Kosovo-Serbia Border Dispute ‘Driven by Internal Politics’

The blockade of two border crossing points between Kosovo and Serbia by Kosovo Serbs protesting against new measures on vehicle licence plates imposed by Albin Kurti's government is now in its eighth consecutive day, with the tensions between the two sides showing no signs of abating.

Srdjan Cvijic from the Open Society European Policy Institute in Brussels told BIRN that the crisis was artificially created, but that it is the most serious since 2011, when Serbs in northern Kosovo burned down the Jarinje border crossing after Pristina introduced an embargo on products from Serbia and tried to take over the crossing using special police units.

"The crisis is fake, because there will not be any war, but the biggest problem after this will be to build the fragile trust between ordinary people who live in Kosovo," Cvijic told BIRN.

"On both sides, opinion-formers are spreading a poisonous atmosphere, and this rattling of weapons frightens ordinary people. How people from the [Serb-majority] north of Kosovo will find a common language with the rest of the population of Kosovo, I think that is the key problem," he said.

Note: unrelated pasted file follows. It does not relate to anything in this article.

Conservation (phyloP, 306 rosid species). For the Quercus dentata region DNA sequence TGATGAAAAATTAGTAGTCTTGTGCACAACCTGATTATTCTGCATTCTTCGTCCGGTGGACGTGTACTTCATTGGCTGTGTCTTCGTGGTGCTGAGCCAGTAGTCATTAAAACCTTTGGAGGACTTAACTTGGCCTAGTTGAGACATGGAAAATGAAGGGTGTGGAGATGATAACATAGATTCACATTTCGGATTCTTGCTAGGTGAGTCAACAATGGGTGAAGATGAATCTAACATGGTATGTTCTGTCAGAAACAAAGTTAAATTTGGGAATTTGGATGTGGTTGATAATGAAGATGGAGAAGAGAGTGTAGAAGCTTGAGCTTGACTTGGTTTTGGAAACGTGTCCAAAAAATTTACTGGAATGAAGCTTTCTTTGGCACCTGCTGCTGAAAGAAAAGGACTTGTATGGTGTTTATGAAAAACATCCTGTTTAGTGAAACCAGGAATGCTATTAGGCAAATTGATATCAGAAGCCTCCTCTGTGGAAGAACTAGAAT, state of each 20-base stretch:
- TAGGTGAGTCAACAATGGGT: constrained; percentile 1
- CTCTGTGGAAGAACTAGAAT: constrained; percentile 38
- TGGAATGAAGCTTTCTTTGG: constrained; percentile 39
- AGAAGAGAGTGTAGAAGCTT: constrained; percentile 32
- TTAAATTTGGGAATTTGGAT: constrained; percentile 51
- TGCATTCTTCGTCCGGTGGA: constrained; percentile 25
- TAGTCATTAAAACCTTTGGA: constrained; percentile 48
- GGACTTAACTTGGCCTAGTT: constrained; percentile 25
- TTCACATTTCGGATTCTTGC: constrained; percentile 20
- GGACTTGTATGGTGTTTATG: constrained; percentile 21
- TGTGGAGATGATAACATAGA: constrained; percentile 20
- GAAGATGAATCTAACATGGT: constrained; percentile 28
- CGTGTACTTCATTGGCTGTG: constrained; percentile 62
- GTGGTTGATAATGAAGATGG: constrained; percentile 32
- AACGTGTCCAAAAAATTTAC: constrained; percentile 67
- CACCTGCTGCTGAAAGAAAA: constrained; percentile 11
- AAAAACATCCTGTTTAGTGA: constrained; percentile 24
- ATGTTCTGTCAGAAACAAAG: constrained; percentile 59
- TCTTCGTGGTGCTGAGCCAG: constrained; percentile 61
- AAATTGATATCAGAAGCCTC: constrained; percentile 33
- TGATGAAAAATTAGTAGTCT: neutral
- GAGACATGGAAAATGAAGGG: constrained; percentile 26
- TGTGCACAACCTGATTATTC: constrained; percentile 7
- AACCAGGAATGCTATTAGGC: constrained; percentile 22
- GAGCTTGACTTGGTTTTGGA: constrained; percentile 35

Cvijic added that Kurti should impose new licence plate regulations with more subtility and understanding for local Serbs, and not to confiscate over night the licence plates that 80 percent of drivers in North Kosovo use.

"If he had done that, the Serbian regime could not have used this to escalate a conflict," he said.

Kosovo analyst Agon Maliqi there is "no sincere wish for dialogue either in Kosovo or in Serbia and there isn't the necessary energy from the West to provide the impetus in moving forward the EU integration process".

He said that in the current situation, the ongoing EU-facilitated...

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